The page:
When Wine Comes to Town
A Podcast Episode About a Dying Language and What Can Save It
It’s a nearly Pavlovian response for outsiders to describe small town America as idyllic, bucolic, or pastoral.
Immediately, you should be able to conjure up the image of a two-lane road that cuts through an active, but not busy, main street with storefronts on both sides. Of course, the only stop sign in town won’t be too far away — it helps ensure the lifestyle won’t get too fast. At least that’s the case in the Anderson Valley.
Even time, however constant, somehow finds a way to take its time in passing by. Perhaps it’s why the frontier language of Boontling still exists in this Northern California valley just two hours north of San Francisco. But for how much longer depends on how the close-knit community squares up against much larger global forces at play.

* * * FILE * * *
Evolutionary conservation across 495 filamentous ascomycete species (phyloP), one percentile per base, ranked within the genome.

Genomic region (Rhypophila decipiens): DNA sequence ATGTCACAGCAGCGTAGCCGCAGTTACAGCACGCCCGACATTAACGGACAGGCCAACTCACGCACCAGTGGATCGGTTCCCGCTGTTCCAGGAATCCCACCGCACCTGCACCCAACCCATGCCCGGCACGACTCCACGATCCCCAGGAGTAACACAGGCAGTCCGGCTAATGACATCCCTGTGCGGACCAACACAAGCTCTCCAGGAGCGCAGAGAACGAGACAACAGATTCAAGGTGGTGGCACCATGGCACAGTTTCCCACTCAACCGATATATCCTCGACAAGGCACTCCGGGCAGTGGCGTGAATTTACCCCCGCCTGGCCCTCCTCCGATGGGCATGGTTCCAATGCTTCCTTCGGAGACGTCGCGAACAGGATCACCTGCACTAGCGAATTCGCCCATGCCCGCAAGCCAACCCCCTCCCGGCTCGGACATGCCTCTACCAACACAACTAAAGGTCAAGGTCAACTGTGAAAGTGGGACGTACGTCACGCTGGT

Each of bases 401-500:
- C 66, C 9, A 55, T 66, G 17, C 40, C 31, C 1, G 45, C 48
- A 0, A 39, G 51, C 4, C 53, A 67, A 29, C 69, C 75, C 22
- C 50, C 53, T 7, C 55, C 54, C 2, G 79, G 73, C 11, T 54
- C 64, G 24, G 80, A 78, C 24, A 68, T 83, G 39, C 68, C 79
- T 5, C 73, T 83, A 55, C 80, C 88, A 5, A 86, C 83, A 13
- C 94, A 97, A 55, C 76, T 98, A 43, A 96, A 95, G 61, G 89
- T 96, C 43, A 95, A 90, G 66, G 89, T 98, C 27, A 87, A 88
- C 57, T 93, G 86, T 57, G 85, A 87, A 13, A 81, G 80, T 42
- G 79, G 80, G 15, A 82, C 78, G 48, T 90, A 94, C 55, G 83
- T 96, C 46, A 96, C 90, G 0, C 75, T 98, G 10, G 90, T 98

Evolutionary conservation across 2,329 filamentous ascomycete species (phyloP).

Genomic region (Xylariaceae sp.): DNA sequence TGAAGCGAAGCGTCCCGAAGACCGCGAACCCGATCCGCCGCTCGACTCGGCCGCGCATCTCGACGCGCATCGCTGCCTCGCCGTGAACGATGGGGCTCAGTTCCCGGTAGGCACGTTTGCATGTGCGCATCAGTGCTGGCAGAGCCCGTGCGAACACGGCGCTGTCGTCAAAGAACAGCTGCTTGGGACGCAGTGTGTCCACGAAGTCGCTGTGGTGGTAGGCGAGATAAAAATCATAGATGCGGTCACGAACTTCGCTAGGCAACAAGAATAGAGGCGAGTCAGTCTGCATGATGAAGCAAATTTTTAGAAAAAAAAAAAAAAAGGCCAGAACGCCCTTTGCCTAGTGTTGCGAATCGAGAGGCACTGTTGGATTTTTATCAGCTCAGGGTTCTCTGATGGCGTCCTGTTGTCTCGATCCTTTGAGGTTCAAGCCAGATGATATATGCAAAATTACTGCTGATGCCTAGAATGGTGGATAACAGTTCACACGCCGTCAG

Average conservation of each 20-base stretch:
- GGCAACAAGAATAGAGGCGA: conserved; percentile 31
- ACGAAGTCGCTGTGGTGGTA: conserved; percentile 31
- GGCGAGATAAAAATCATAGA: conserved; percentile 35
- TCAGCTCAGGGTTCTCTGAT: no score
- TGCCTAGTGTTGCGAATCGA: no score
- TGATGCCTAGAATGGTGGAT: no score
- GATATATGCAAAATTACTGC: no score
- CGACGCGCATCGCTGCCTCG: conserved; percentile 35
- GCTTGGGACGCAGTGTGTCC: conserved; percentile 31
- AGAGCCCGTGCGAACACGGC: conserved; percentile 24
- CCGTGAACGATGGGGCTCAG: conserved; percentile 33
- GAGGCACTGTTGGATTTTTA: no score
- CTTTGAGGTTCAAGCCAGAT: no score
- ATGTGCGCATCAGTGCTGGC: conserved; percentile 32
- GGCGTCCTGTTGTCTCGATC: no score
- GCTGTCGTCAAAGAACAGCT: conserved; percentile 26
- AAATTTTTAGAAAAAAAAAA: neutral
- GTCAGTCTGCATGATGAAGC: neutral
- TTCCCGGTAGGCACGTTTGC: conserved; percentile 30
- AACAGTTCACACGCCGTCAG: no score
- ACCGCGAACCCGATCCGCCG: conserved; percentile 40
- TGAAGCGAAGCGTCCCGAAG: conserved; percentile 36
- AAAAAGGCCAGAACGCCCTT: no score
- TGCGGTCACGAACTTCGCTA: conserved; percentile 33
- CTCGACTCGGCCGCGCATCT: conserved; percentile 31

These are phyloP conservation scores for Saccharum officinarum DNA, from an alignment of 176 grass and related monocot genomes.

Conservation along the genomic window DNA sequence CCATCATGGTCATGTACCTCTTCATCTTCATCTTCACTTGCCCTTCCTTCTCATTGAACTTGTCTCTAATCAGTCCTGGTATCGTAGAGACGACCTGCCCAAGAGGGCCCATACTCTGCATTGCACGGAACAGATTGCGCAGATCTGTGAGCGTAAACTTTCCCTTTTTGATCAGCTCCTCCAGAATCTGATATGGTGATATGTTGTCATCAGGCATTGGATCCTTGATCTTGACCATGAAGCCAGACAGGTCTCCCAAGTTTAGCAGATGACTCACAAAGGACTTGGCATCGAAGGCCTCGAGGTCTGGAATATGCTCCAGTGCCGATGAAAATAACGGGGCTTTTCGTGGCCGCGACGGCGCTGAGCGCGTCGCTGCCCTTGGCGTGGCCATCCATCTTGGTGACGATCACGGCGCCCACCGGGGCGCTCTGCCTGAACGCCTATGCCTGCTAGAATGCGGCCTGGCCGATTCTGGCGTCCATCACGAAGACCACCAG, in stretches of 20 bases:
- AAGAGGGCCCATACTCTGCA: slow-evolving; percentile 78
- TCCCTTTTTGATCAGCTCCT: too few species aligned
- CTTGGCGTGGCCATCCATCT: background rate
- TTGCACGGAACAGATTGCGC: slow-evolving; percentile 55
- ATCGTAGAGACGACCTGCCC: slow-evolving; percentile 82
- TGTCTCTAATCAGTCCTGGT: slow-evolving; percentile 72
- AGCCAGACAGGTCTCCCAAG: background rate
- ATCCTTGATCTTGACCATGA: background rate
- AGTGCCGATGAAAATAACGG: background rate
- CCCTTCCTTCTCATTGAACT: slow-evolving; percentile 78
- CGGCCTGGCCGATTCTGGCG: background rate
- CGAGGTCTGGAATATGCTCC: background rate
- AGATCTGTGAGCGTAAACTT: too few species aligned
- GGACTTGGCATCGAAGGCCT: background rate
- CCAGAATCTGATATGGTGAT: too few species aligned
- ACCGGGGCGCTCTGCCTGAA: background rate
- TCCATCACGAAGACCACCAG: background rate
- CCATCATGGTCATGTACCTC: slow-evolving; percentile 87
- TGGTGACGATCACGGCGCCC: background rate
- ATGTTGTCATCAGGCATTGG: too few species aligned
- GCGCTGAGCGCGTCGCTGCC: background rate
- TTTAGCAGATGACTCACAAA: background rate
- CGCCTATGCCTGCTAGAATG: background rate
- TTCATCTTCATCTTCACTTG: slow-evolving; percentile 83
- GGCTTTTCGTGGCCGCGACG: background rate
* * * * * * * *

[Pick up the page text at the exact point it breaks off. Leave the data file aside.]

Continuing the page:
It used to be that you could grow apples, herd sheep or fell timber and make a decent living. But not even the town stop sign could slow down the valley’s incoming cash crop of grapes. The valley’s long legacy of logging now takes a backseat to its newer reputation for producing some of the world’s best Pinot Noir.
But how did a tucked-away valley 40 minutes from the Pacific Coast and the main highway all of a sudden become a major wine destination? And what toll did this have on a fractured community just reeling from the Redwood Summer days? And what does it mean for Boontling’s future?
Listen to the Part II of III of this story here:
As the old adage goes…In vino veritas.
Some Noise is a podcast about the foolish pursuit of life, clarity and context. You can read more about it here.